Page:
Weather the Storm with Backup Power – Part 1, by E.R

This adventure begins with a windstorm after which it took crews days to repair the severely damaged power lines. At that time we had been using a pair of old end-of-life batteries rescued from a Cummins diesel pickup truck connected to a conventional marine battery charger as our backup power. We waited all day as our freezer continued operations, powered by these old batteries. Towards dusk, I finally dragged out the generator to power the rest. Surely, there was a better way. That summer, I finally made it a priority to get solar panels installed up on the roof and the batteries upgraded.

We now have choices. Some of the backup power systems available these days involve slick turn-key solutions which neatly integrate all of the main components into a single opaque package that even the less adept user can manage. Some such systems are even available with solar panels already mounted on a trailer base in case one sets up camp away from the primary residence.

While package systems are generally good and helpful to achieve a noble end, they do not facilitate understanding which would at times be most helpful. Moreover, they tend to be exceedingly high tech, expensive and highly controlled by proprietary interests. For this reason, my focus is to round out knowledge dealing with modular components, so as to nurture a fundamental understanding that will be useful in a longer-term stuff-hits-the-fan (SHTF) event.


Stepping back a bit benefits one’s perspective. Understanding the progress of humanity these past two centuries is to reflect on our ability to harness energy stores in multiplying the effectiveness of human effort. Diesel enabled agricultural productivity beyond the imagination of farmers of the previous century. With modern equipment a single farmer is able to crop thousands of acres annually. Without petroleum resources the average farm in these parts was less than 100 acres and required a small army to cultivate, plant, and harvest.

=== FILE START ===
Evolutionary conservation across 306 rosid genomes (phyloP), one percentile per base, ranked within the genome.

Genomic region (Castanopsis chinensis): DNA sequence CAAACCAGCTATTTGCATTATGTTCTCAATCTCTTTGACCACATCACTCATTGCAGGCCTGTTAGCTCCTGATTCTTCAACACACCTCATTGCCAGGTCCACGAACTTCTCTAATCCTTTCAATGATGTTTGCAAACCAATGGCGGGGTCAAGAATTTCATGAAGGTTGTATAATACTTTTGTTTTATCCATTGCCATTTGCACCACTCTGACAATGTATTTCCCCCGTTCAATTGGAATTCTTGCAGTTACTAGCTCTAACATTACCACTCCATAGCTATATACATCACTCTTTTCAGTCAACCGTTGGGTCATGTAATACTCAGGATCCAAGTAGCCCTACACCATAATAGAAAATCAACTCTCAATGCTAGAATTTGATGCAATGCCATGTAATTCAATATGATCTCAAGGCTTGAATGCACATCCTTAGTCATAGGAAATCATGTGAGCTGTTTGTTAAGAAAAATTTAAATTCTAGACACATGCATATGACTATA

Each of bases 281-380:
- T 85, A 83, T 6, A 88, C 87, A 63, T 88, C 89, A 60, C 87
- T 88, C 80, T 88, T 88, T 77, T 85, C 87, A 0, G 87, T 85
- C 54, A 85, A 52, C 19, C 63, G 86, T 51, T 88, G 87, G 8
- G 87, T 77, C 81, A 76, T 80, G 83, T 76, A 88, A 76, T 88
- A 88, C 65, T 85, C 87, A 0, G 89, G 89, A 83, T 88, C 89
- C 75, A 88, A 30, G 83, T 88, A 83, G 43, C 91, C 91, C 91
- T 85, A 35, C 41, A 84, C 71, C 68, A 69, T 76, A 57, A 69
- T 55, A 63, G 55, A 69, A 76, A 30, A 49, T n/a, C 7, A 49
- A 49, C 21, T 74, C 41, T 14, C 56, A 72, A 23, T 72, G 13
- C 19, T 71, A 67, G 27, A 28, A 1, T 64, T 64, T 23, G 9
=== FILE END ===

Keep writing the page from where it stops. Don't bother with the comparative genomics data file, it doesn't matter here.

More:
Give some thought to what life would be like without the energy resources we now take for granted. Ask yourself, what steps can we take today to improve our future if the world as we know it suddenly changed to conform with the latest globalist anti-carbon injunctive?

Our self-reliant ability to produce and store energy offers a key to illuminating the future – to weather the storm – whatever form that might take. This essay, will be narrowly focussing on the basics of an electrical backup power system.

Understanding Electrical Energy

So that we have a common understanding I will begin with a bit of a high level introduction. Ham radio folks and the electrically adept can skip to the next heading.

Electricity is an invisible phenomenon that has the potential for doing work. It has the advantage of being able to distribute that potential to the exact location where that work is required. Distribution systems are often referred to as alternating current. Grid power alternates in this part of the world sixty times each second — 60 cycles. In other parts of the world (Europe) it alternates at 50 cycles per second. This alternating current (AC) is used whenever long-distance transmission of energy is required.